Buying or not buying a house can be one of the biggest financial decisions that someone could ever make, and it’s probably the first big non-career decision that most people do make (unless they are putting off starting a pension).  Either you can stay out of the market, and risk watching house prices going up and pricing you out, or you could jump in and find that you own an asset with a declining value, a loan worth more than the house and a number of years ahead of being tied to a house which becomes too small.

In either case the downside is fairly large.  It’s also the case that you could be forced to do something that you believe is going to actually put you at a disadvantage but you have to do this any way as the alternatives of getting it wrong on the other side are fairly large.  Most of us have friends who bought a house not because they thought that prices would go up but because they feared that they would never get on the property market if they did go up.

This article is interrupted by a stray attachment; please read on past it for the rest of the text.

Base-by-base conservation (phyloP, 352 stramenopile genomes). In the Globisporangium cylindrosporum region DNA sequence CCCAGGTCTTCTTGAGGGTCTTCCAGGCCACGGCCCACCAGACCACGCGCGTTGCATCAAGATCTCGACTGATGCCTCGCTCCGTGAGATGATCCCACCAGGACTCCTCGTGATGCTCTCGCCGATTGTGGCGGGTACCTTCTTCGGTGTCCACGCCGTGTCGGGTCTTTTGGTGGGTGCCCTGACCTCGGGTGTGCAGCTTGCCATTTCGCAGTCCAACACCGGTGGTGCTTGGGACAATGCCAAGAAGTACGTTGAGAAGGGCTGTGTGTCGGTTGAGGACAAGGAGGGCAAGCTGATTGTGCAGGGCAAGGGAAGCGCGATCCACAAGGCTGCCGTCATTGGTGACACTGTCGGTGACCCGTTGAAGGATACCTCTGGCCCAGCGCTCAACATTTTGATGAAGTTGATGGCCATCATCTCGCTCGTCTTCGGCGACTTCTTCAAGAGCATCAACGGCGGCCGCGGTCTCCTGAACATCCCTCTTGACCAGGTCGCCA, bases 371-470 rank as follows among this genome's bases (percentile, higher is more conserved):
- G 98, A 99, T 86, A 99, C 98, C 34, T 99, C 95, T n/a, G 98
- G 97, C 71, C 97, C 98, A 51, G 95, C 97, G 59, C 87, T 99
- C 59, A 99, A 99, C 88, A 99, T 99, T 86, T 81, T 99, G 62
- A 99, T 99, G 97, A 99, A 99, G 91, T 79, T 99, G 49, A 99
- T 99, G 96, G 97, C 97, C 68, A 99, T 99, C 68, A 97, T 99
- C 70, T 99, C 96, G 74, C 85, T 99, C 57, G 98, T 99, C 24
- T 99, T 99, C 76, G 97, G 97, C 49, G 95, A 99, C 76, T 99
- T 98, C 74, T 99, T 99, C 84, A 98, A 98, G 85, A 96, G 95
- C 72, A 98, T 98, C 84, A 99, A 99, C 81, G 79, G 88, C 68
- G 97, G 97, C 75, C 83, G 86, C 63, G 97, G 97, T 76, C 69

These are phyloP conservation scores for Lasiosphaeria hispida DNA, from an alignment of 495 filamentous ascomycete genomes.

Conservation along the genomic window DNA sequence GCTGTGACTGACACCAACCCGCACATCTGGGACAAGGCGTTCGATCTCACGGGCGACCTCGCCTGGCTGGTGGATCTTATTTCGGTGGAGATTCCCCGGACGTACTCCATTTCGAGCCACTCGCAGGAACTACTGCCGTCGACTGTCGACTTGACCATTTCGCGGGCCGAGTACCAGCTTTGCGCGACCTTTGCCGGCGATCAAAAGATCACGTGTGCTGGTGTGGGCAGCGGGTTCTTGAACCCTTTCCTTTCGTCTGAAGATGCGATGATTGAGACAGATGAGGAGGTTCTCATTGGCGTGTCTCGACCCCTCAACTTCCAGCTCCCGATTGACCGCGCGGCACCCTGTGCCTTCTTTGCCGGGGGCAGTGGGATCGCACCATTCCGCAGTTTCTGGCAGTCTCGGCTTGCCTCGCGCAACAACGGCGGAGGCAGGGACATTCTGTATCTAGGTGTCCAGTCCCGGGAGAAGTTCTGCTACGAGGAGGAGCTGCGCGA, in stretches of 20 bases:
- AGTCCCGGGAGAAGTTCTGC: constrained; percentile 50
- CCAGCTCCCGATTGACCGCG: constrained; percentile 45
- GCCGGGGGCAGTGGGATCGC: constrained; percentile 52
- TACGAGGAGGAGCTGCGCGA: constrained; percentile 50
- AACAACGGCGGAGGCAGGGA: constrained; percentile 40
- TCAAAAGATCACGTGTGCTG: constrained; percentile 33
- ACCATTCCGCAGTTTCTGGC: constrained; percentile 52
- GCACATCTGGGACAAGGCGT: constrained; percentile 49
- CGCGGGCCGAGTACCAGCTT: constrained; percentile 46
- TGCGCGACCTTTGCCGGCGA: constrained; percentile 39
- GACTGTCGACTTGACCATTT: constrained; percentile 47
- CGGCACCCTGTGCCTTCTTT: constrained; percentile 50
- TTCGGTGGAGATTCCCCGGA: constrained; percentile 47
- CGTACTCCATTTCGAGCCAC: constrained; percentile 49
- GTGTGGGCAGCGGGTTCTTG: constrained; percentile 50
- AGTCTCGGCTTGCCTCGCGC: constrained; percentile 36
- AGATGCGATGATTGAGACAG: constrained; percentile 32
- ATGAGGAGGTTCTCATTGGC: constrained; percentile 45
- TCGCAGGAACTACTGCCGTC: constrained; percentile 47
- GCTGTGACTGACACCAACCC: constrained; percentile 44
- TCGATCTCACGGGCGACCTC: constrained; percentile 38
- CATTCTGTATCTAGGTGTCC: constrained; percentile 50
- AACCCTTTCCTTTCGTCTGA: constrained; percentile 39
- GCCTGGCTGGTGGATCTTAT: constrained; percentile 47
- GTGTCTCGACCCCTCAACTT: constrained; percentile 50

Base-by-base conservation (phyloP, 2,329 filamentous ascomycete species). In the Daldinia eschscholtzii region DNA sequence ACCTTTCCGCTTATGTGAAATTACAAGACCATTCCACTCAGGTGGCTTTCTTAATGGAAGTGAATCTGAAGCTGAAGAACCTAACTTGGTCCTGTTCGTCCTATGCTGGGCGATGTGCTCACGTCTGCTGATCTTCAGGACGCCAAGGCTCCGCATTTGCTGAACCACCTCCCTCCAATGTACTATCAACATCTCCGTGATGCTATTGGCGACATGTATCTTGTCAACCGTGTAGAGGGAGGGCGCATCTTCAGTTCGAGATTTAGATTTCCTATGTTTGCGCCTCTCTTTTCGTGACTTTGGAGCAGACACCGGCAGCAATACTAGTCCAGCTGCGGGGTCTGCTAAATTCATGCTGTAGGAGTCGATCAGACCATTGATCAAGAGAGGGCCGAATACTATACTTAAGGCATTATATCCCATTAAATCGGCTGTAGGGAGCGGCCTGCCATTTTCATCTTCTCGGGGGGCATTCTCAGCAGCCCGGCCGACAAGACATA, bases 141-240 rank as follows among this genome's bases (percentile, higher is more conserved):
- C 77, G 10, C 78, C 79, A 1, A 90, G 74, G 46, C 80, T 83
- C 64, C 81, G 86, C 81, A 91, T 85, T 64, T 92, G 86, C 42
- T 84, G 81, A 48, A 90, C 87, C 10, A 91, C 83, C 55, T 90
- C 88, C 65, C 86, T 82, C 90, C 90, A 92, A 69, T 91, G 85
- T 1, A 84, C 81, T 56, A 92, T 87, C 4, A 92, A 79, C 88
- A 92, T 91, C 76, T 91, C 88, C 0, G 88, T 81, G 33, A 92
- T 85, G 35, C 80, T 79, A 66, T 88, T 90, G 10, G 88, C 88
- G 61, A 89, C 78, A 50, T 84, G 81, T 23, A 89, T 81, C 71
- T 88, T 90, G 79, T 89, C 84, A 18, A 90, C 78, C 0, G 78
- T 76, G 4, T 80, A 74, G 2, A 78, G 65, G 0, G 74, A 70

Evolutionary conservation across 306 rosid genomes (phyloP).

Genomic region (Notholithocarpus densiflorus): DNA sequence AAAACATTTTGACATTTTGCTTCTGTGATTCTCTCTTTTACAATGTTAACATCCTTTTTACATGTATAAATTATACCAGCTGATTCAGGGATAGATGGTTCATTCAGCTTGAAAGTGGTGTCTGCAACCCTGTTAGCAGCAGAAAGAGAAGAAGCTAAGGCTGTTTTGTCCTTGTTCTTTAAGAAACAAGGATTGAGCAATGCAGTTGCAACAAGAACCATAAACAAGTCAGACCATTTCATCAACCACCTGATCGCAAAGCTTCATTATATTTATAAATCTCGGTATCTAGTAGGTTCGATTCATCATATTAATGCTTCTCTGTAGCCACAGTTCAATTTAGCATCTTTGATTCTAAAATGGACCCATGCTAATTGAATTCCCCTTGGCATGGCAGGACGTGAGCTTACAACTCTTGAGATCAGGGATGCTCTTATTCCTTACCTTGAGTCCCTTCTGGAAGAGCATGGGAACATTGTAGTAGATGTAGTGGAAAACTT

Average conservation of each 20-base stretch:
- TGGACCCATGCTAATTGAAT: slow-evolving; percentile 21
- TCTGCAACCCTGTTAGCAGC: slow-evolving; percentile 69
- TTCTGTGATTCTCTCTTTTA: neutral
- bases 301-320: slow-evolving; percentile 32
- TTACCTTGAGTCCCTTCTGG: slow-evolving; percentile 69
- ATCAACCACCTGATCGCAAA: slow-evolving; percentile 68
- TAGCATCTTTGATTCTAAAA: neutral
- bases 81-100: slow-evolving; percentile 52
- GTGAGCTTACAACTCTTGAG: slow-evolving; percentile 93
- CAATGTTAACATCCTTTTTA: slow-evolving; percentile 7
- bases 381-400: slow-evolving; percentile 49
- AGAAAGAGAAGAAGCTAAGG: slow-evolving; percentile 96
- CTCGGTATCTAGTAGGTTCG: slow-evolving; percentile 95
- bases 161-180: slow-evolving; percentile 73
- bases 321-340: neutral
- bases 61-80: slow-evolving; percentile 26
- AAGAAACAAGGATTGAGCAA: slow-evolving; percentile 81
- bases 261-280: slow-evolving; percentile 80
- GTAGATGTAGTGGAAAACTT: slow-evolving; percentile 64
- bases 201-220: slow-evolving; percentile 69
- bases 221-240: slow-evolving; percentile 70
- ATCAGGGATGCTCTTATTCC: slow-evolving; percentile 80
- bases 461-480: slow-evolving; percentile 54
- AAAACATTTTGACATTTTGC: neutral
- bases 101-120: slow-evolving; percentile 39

This is where spread betting, contracts for difference and futures can make a big difference.  Essentially it is possible to treat them as an insurance premium.

Hedging is when you put money predicting that what you fear will come about.  You can fully hedge your anticipated loss or (and this is somewhat cheaper) you can partially hedge your loss so that the money will at least mean that you are still standing financially.

If you are currently renting on the basis that house prices are going to go down, or are stretching yourself to buy one the idea that property prices will eventually resume their upward trend, a leveraged hedge bet or futures contract the other way will be a way to take out some of the financial uncertainty and protect against the worst consequences.

In the next post we will look at the alternatives for how to do this.